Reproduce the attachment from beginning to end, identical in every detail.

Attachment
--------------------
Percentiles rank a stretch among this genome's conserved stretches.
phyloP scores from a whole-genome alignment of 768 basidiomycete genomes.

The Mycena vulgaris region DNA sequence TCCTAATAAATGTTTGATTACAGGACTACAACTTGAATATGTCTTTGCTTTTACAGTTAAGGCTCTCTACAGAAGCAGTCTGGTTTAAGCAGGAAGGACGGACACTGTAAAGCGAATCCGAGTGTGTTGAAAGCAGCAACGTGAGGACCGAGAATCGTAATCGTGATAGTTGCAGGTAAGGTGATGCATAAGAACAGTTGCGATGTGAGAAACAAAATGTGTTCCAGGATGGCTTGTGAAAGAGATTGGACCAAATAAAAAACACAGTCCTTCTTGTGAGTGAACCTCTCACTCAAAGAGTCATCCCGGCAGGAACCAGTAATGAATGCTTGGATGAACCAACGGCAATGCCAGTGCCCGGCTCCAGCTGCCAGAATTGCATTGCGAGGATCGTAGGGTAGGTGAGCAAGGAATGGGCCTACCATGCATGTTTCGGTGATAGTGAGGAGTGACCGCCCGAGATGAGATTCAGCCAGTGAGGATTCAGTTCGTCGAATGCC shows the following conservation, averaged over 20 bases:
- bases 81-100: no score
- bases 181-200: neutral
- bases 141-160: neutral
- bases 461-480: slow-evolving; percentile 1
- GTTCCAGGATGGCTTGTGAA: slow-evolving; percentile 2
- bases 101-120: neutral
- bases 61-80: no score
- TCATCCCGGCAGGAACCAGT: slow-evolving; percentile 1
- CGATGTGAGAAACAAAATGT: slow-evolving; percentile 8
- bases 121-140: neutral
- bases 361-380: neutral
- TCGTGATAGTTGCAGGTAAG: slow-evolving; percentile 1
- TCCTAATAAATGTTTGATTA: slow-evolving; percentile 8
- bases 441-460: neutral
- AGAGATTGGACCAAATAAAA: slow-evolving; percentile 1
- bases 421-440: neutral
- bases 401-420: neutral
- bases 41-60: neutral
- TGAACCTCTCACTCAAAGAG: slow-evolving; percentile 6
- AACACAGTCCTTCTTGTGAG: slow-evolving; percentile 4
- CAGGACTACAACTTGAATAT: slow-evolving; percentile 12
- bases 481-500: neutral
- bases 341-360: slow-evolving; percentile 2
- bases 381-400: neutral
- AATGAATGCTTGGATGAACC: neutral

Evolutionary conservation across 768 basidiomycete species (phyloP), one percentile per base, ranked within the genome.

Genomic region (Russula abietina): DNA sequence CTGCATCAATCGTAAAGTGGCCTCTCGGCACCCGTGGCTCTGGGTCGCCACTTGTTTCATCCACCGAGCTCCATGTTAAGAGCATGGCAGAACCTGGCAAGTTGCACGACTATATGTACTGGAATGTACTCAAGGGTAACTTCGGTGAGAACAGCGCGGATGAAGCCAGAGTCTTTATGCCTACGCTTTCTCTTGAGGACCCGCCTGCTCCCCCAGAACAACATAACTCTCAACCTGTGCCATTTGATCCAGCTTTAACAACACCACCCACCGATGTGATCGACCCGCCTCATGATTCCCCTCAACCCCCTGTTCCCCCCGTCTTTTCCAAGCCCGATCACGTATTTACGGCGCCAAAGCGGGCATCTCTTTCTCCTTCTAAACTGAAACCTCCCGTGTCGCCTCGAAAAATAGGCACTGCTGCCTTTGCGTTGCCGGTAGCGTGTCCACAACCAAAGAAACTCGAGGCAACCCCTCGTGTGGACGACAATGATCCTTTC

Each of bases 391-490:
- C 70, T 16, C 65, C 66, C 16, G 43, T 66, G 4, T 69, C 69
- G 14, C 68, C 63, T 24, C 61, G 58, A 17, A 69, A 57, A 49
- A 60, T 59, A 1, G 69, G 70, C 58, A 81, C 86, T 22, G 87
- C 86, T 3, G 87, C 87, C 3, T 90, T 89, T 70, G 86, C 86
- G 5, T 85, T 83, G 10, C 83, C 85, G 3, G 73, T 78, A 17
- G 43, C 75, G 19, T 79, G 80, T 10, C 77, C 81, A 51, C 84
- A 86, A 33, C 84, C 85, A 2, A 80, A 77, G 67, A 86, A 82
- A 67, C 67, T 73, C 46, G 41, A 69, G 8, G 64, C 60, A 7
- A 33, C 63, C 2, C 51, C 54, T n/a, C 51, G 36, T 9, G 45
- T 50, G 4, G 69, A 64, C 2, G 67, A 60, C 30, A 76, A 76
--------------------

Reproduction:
Percentiles rank a stretch among this genome's conserved stretches.
phyloP scores from a whole-genome alignment of 768 basidiomycete genomes.

The Mycena vulgaris region DNA sequence TCCTAATAAATGTTTGATTACAGGACTACAACTTGAATATGTCTTTGCTTTTACAGTTAAGGCTCTCTACAGAAGCAGTCTGGTTTAAGCAGGAAGGACGGACACTGTAAAGCGAATCCGAGTGTGTTGAAAGCAGCAACGTGAGGACCGAGAATCGTAATCGTGATAGTTGCAGGTAAGGTGATGCATAAGAACAGTTGCGATGTGAGAAACAAAATGTGTTCCAGGATGGCTTGTGAAAGAGATTGGACCAAATAAAAAACACAGTCCTTCTTGTGAGTGAACCTCTCACTCAAAGAGTCATCCCGGCAGGAACCAGTAATGAATGCTTGGATGAACCAACGGCAATGCCAGTGCCCGGCTCCAGCTGCCAGAATTGCATTGCGAGGATCGTAGGGTAGGTGAGCAAGGAATGGGCCTACCATGCATGTTTCGGTGATAGTGAGGAGTGACCGCCCGAGATGAGATTCAGCCAGTGAGGATTCAGTTCGTCGAATGCC shows the following conservation, averaged over 20 bases:
- bases 81-100: no score
- bases 181-200: neutral
- bases 141-160: neutral
- bases 461-480: slow-evolving; percentile 1
- GTTCCAGGATGGCTTGTGAA: slow-evolving; percentile 2
- bases 101-120: neutral
- bases 61-80: no score
- TCATCCCGGCAGGAACCAGT: slow-evolving; percentile 1
- CGATGTGAGAAACAAAATGT: slow-evolving; percentile 8
- bases 121-140: neutral
- bases 361-380: neutral
- TCGTGATAGTTGCAGGTAAG: slow-evolving; percentile 1
- TCCTAATAAATGTTTGATTA: slow-evolving; percentile 8
- bases 441-460: neutral
- AGAGATTGGACCAAATAAAA: slow-evolving; percentile 1
- bases 421-440: neutral
- bases 401-420: neutral
- bases 41-60: neutral
- TGAACCTCTCACTCAAAGAG: slow-evolving; percentile 6
- AACACAGTCCTTCTTGTGAG: slow-evolving; percentile 4
- CAGGACTACAACTTGAATAT: slow-evolving; percentile 12
- bases 481-500: neutral
- bases 341-360: slow-evolving; percentile 2
- bases 381-400: neutral
- AATGAATGCTTGGATGAACC: neutral

Evolutionary conservation across 768 basidiomycete species (phyloP), one percentile per base, ranked within the genome.

Genomic region (Russula abietina): DNA sequence CTGCATCAATCGTAAAGTGGCCTCTCGGCACCCGTGGCTCTGGGTCGCCACTTGTTTCATCCACCGAGCTCCATGTTAAGAGCATGGCAGAACCTGGCAAGTTGCACGACTATATGTACTGGAATGTACTCAAGGGTAACTTCGGTGAGAACAGCGCGGATGAAGCCAGAGTCTTTATGCCTACGCTTTCTCTTGAGGACCCGCCTGCTCCCCCAGAACAACATAACTCTCAACCTGTGCCATTTGATCCAGCTTTAACAACACCACCCACCGATGTGATCGACCCGCCTCATGATTCCCCTCAACCCCCTGTTCCCCCCGTCTTTTCCAAGCCCGATCACGTATTTACGGCGCCAAAGCGGGCATCTCTTTCTCCTTCTAAACTGAAACCTCCCGTGTCGCCTCGAAAAATAGGCACTGCTGCCTTTGCGTTGCCGGTAGCGTGTCCACAACCAAAGAAACTCGAGGCAACCCCTCGTGTGGACGACAATGATCCTTTC

Each of bases 391-490:
- C 70, T 16, C 65, C 66, C 16, G 43, T 66, G 4, T 69, C 69
- G 14, C 68, C 63, T 24, C 61, G 58, A 17, A 69, A 57, A 49
- A 60, T 59, A 1, G 69, G 70, C 58, A 81, C 86, T 22, G 87
- C 86, T 3, G 87, C 87, C 3, T 90, T 89, T 70, G 86, C 86
- G 5, T 85, T 83, G 10, C 83, C 85, G 3, G 73, T 78, A 17
- G 43, C 75, G 19, T 79, G 80, T 10, C 77, C 81, A 51, C 84
- A 86, A 33, C 84, C 85, A 2, A 80, A 77, G 67, A 86, A 82
- A 67, C 67, T 73, C 46, G 41, A 69, G 8, G 64, C 60, A 7
- A 33, C 63, C 2, C 51, C 54, T n/a, C 51, G 36, T 9, G 45
- T 50, G 4, G 69, A 64, C 2, G 67, A 60, C 30, A 76, A 76